On Re-evaluating My Life in Italy

I’m embarrassed to say the lack of electricity shocked me.

I was in Italy and had already been flabbergasted by the superstition that wifi had to be turned off when it rained. We were going to my host family’s house at the top of one of the mountains that cradled Storo, a small town in Trento. As we drove along a one-way, curvy road the children in the car pointed out trees of significance, the best places to play, where the road closes in the winter. Later, they told me the car rattling was us driving over pine cones. It made the ride back into town slightly less terrifying.

I watched as the children helped their grandparents and parents cut down a tree. I offered to help but was told guests should relax. As I took in them working, the dance they created, I realised my “relaxation” was simply a tactic to get me out of the way. He steps forward, she steps back, the trunk moves, they sway behind it, one moves left, one goes right… Eventually, I was deemed competent enough to try something and was handed a tool. After a quick lesson, I clumsily shaved pines off bigger branches.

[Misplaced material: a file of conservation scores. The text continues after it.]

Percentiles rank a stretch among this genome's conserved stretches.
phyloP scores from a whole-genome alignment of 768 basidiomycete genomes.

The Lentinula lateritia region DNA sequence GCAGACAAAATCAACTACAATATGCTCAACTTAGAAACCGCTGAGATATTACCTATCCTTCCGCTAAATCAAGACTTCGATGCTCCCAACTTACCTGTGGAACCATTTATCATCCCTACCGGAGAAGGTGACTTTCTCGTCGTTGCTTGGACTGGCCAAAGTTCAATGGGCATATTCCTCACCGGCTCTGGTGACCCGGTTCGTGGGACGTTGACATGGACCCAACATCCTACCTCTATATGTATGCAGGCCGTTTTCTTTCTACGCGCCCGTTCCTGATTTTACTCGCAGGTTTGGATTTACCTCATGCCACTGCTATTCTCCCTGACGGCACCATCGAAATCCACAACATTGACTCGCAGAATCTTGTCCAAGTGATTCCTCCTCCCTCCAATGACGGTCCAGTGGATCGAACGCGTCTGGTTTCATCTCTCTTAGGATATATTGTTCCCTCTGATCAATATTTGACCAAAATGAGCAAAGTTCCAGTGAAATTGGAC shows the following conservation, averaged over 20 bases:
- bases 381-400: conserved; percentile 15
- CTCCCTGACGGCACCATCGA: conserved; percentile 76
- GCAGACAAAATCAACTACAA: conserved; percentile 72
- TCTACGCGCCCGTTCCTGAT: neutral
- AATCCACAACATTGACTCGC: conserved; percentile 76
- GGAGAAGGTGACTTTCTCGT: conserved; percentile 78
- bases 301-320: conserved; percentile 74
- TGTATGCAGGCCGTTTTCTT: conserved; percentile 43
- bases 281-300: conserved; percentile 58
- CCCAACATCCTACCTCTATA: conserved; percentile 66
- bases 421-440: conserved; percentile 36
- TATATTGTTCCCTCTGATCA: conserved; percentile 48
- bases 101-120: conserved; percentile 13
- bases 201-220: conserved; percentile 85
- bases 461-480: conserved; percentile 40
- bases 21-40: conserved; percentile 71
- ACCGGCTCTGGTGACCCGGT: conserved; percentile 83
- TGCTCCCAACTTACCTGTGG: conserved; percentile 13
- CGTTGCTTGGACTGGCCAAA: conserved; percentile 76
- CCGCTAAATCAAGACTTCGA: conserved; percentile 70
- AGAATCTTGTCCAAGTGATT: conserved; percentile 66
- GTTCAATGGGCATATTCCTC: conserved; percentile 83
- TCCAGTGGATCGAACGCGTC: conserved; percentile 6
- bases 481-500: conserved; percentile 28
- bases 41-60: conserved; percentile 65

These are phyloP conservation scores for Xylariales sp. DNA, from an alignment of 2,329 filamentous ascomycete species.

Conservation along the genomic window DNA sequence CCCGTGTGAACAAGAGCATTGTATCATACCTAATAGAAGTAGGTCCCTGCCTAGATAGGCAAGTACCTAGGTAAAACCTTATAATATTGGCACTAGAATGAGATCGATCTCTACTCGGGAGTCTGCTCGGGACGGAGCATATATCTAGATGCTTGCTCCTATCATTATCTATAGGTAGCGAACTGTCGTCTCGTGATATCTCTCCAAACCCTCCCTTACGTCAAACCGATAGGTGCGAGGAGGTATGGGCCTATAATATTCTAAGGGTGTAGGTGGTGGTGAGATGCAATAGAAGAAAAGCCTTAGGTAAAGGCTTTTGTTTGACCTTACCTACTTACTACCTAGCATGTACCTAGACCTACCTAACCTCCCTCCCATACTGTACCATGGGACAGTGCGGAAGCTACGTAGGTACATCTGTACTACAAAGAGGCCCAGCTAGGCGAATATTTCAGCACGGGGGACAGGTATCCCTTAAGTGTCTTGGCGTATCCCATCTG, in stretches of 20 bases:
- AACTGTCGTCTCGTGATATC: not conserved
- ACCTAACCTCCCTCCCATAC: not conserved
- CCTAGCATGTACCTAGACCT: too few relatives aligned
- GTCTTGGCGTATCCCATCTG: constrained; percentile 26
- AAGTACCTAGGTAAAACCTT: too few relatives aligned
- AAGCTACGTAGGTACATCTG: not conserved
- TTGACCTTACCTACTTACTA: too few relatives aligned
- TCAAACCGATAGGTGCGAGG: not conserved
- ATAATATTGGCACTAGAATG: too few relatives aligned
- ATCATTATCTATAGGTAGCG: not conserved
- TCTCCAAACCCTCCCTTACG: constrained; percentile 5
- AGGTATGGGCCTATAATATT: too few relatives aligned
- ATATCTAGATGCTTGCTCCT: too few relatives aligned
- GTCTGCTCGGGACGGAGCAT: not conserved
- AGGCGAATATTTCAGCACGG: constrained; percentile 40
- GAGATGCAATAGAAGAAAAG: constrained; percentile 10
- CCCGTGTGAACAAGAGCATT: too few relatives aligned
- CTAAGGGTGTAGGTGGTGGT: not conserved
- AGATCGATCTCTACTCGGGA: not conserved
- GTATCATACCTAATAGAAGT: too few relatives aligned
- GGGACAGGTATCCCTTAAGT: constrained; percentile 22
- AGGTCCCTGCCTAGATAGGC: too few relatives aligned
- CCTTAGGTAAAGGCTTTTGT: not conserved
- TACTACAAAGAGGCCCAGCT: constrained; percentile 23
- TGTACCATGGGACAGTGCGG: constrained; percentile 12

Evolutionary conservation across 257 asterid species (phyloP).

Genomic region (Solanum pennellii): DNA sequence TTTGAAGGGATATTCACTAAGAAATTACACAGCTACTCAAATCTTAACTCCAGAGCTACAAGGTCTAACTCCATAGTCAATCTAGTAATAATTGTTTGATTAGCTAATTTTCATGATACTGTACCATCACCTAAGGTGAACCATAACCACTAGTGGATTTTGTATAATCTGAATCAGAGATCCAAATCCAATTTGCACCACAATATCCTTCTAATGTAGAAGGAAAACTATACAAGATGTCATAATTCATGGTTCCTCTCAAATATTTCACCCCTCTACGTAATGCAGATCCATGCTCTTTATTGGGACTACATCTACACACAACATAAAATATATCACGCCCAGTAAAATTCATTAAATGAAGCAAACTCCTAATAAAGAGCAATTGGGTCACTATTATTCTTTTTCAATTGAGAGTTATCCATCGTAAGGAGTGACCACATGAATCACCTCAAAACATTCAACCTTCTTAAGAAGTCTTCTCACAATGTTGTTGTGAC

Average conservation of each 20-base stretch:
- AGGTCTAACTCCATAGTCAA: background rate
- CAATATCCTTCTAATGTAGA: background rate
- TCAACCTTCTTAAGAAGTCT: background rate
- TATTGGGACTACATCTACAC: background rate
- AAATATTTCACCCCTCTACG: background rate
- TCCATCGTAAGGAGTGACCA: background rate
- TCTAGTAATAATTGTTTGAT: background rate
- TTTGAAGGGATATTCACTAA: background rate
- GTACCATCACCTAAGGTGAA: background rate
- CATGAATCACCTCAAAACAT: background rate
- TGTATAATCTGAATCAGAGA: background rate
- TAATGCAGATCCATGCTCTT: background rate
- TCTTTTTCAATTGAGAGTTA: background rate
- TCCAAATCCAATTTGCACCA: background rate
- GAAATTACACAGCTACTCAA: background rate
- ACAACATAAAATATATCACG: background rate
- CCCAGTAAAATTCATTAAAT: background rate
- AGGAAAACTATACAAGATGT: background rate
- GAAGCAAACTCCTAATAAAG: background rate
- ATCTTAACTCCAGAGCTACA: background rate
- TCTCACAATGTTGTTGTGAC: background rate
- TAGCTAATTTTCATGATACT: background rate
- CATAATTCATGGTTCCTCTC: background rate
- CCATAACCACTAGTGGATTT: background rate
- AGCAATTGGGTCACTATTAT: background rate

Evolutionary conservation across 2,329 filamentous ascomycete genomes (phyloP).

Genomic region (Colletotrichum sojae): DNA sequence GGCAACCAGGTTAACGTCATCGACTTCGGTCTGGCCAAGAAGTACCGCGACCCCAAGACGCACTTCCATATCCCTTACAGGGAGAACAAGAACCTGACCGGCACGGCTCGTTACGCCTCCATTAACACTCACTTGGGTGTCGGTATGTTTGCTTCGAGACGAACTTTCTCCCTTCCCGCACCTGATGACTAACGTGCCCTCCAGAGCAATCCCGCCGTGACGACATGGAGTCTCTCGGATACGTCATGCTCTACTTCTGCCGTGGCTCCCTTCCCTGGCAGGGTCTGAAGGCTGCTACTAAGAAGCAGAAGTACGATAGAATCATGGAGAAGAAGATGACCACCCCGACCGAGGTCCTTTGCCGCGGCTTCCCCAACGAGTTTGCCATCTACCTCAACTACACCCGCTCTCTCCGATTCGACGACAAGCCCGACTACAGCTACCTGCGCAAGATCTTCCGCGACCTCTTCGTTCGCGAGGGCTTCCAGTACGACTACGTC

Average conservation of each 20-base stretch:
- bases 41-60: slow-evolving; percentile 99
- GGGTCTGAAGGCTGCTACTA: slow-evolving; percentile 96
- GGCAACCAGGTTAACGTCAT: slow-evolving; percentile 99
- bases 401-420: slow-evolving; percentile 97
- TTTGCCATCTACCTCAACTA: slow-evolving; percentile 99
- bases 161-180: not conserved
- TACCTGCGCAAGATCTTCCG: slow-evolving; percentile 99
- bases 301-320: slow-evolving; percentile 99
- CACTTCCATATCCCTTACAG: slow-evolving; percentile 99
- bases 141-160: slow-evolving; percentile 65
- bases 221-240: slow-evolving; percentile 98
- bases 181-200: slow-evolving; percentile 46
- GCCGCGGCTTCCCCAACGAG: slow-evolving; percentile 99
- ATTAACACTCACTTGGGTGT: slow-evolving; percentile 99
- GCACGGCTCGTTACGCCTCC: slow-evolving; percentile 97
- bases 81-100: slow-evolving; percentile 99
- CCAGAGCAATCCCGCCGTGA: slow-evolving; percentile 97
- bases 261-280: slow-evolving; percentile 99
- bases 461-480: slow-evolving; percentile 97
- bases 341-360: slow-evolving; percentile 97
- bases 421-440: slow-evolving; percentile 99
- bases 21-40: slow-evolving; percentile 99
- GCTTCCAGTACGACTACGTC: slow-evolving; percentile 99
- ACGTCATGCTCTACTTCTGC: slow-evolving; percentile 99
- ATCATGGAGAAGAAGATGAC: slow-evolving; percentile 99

The smell of cheese being cooked brought us indoors to eat. The outdoor oven’s smoke mingled with the fat from salami. The table was complete with beef simmered in tomatoes and porcini mushrooms cooked in cream. Polenta soaked up every bit of sauce. There was an almost overwhelming heaviness in the house. The feeling that you weren’t just a part of now, but part of everything that had happened there.

After dinner, I was assigned the job of putting mushroom stems under the tree. The stems would eventually root and grow, hopefully before the snowfall. Everything, it seemed, had been here and returned to here. I walked to the edge of the fence and peered out at the town below. How strange it must have been to watch the valley turn from green pastures to buildings and squares. The air was crisp, holding its breath in anticipation of the seasons turning. Dusk was rolling in, it was almost time to go back to town.

As we drove into town, I wondered if I could live there. Up on the mountain, just myself and whatever I could come up with to occupy my time. A part of me likes to believe I could. I would read books and write every day. I’d go on walks and become intimately acquainted with every blade of grass, every trill the wind made. My sigh of relief when I saw my phone come back into service reminded me of why seclusion was something to work towards. Maybe I’m not ready to leave what I know quite yet.

On Re-evaluating My Life in Italy